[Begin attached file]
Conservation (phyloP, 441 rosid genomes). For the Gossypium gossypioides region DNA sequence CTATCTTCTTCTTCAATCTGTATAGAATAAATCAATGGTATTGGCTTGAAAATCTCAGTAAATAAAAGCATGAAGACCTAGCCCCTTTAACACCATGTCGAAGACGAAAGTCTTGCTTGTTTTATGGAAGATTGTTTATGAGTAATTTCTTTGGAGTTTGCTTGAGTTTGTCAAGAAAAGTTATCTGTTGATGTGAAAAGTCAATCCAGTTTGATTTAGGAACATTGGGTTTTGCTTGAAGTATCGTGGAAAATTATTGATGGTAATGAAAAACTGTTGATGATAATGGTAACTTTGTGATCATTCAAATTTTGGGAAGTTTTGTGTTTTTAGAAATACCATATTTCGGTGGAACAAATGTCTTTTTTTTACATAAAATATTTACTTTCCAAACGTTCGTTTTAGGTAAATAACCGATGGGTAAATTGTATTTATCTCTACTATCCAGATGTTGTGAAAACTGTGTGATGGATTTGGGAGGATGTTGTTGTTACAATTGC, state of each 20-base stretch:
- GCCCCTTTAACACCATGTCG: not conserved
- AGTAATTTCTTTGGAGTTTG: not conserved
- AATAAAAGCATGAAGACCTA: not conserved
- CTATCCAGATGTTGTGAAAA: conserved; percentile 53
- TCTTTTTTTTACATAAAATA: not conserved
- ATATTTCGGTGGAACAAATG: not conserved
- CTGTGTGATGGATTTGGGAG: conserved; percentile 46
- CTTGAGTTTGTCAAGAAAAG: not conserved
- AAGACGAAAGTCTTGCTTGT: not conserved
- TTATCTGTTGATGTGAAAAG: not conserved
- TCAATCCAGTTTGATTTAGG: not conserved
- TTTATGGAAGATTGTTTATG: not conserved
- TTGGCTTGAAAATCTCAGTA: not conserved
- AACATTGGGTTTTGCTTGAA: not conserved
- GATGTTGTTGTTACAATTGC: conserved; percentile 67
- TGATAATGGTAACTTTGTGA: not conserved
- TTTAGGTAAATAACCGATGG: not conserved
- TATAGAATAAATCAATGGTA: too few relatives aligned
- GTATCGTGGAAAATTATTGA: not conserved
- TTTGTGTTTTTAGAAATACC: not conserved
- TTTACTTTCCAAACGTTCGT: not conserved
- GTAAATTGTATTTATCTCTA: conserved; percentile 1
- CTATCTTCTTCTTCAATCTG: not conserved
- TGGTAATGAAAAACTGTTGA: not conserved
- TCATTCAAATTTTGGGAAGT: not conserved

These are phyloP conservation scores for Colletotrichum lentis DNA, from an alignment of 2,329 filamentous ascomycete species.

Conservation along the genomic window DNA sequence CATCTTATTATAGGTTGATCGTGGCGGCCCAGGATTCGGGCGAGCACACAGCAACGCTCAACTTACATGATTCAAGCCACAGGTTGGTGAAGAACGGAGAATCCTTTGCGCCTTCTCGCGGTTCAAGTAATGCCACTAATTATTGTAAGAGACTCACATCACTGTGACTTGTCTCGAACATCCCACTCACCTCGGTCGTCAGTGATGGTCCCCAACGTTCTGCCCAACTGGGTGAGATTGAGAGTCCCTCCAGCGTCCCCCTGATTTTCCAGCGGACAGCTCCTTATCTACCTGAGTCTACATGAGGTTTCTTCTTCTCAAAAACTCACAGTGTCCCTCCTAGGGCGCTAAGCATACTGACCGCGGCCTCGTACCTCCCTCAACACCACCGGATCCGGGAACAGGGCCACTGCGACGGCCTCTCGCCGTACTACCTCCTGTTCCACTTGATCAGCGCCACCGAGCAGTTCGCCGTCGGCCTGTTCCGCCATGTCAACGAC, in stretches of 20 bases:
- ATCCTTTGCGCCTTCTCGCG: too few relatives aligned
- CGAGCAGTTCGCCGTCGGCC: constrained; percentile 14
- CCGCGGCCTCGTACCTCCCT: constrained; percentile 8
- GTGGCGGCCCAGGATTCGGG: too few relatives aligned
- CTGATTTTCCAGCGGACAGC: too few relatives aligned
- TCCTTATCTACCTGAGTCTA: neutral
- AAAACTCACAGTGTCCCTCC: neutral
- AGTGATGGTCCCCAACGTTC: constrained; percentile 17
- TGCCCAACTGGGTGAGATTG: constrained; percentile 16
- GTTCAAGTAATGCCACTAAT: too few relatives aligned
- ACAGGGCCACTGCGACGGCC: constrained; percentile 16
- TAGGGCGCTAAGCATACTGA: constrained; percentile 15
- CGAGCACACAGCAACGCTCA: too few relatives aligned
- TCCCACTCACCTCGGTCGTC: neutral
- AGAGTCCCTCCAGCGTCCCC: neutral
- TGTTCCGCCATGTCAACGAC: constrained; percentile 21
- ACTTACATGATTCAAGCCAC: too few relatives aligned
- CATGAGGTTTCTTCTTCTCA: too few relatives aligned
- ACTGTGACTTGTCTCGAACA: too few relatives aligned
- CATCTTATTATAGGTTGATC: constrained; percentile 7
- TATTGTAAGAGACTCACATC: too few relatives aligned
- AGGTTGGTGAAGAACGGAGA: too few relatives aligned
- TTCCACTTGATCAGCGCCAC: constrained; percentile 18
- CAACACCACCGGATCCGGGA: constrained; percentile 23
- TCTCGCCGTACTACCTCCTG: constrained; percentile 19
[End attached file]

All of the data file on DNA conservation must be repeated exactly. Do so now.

Conservation (phyloP, 441 rosid genomes). For the Gossypium gossypioides region DNA sequence CTATCTTCTTCTTCAATCTGTATAGAATAAATCAATGGTATTGGCTTGAAAATCTCAGTAAATAAAAGCATGAAGACCTAGCCCCTTTAACACCATGTCGAAGACGAAAGTCTTGCTTGTTTTATGGAAGATTGTTTATGAGTAATTTCTTTGGAGTTTGCTTGAGTTTGTCAAGAAAAGTTATCTGTTGATGTGAAAAGTCAATCCAGTTTGATTTAGGAACATTGGGTTTTGCTTGAAGTATCGTGGAAAATTATTGATGGTAATGAAAAACTGTTGATGATAATGGTAACTTTGTGATCATTCAAATTTTGGGAAGTTTTGTGTTTTTAGAAATACCATATTTCGGTGGAACAAATGTCTTTTTTTTACATAAAATATTTACTTTCCAAACGTTCGTTTTAGGTAAATAACCGATGGGTAAATTGTATTTATCTCTACTATCCAGATGTTGTGAAAACTGTGTGATGGATTTGGGAGGATGTTGTTGTTACAATTGC, state of each 20-base stretch:
- GCCCCTTTAACACCATGTCG: not conserved
- AGTAATTTCTTTGGAGTTTG: not conserved
- AATAAAAGCATGAAGACCTA: not conserved
- CTATCCAGATGTTGTGAAAA: conserved; percentile 53
- TCTTTTTTTTACATAAAATA: not conserved
- ATATTTCGGTGGAACAAATG: not conserved
- CTGTGTGATGGATTTGGGAG: conserved; percentile 46
- CTTGAGTTTGTCAAGAAAAG: not conserved
- AAGACGAAAGTCTTGCTTGT: not conserved
- TTATCTGTTGATGTGAAAAG: not conserved
- TCAATCCAGTTTGATTTAGG: not conserved
- TTTATGGAAGATTGTTTATG: not conserved
- TTGGCTTGAAAATCTCAGTA: not conserved
- AACATTGGGTTTTGCTTGAA: not conserved
- GATGTTGTTGTTACAATTGC: conserved; percentile 67
- TGATAATGGTAACTTTGTGA: not conserved
- TTTAGGTAAATAACCGATGG: not conserved
- TATAGAATAAATCAATGGTA: too few relatives aligned
- GTATCGTGGAAAATTATTGA: not conserved
- TTTGTGTTTTTAGAAATACC: not conserved
- TTTACTTTCCAAACGTTCGT: not conserved
- GTAAATTGTATTTATCTCTA: conserved; percentile 1
- CTATCTTCTTCTTCAATCTG: not conserved
- TGGTAATGAAAAACTGTTGA: not conserved
- TCATTCAAATTTTGGGAAGT: not conserved

These are phyloP conservation scores for Colletotrichum lentis DNA, from an alignment of 2,329 filamentous ascomycete species.

Conservation along the genomic window DNA sequence CATCTTATTATAGGTTGATCGTGGCGGCCCAGGATTCGGGCGAGCACACAGCAACGCTCAACTTACATGATTCAAGCCACAGGTTGGTGAAGAACGGAGAATCCTTTGCGCCTTCTCGCGGTTCAAGTAATGCCACTAATTATTGTAAGAGACTCACATCACTGTGACTTGTCTCGAACATCCCACTCACCTCGGTCGTCAGTGATGGTCCCCAACGTTCTGCCCAACTGGGTGAGATTGAGAGTCCCTCCAGCGTCCCCCTGATTTTCCAGCGGACAGCTCCTTATCTACCTGAGTCTACATGAGGTTTCTTCTTCTCAAAAACTCACAGTGTCCCTCCTAGGGCGCTAAGCATACTGACCGCGGCCTCGTACCTCCCTCAACACCACCGGATCCGGGAACAGGGCCACTGCGACGGCCTCTCGCCGTACTACCTCCTGTTCCACTTGATCAGCGCCACCGAGCAGTTCGCCGTCGGCCTGTTCCGCCATGTCAACGAC, in stretches of 20 bases:
- ATCCTTTGCGCCTTCTCGCG: too few relatives aligned
- CGAGCAGTTCGCCGTCGGCC: constrained; percentile 14
- CCGCGGCCTCGTACCTCCCT: constrained; percentile 8
- GTGGCGGCCCAGGATTCGGG: too few relatives aligned
- CTGATTTTCCAGCGGACAGC: too few relatives aligned
- TCCTTATCTACCTGAGTCTA: neutral
- AAAACTCACAGTGTCCCTCC: neutral
- AGTGATGGTCCCCAACGTTC: constrained; percentile 17
- TGCCCAACTGGGTGAGATTG: constrained; percentile 16
- GTTCAAGTAATGCCACTAAT: too few relatives aligned
- ACAGGGCCACTGCGACGGCC: constrained; percentile 16
- TAGGGCGCTAAGCATACTGA: constrained; percentile 15
- CGAGCACACAGCAACGCTCA: too few relatives aligned
- TCCCACTCACCTCGGTCGTC: neutral
- AGAGTCCCTCCAGCGTCCCC: neutral
- TGTTCCGCCATGTCAACGAC: constrained; percentile 21
- ACTTACATGATTCAAGCCAC: too few relatives aligned
- CATGAGGTTTCTTCTTCTCA: too few relatives aligned
- ACTGTGACTTGTCTCGAACA: too few relatives aligned
- CATCTTATTATAGGTTGATC: constrained; percentile 7
- TATTGTAAGAGACTCACATC: too few relatives aligned
- AGGTTGGTGAAGAACGGAGA: too few relatives aligned
- TTCCACTTGATCAGCGCCAC: constrained; percentile 18
- CAACACCACCGGATCCGGGA: constrained; percentile 23
- TCTCGCCGTACTACCTCCTG: constrained; percentile 19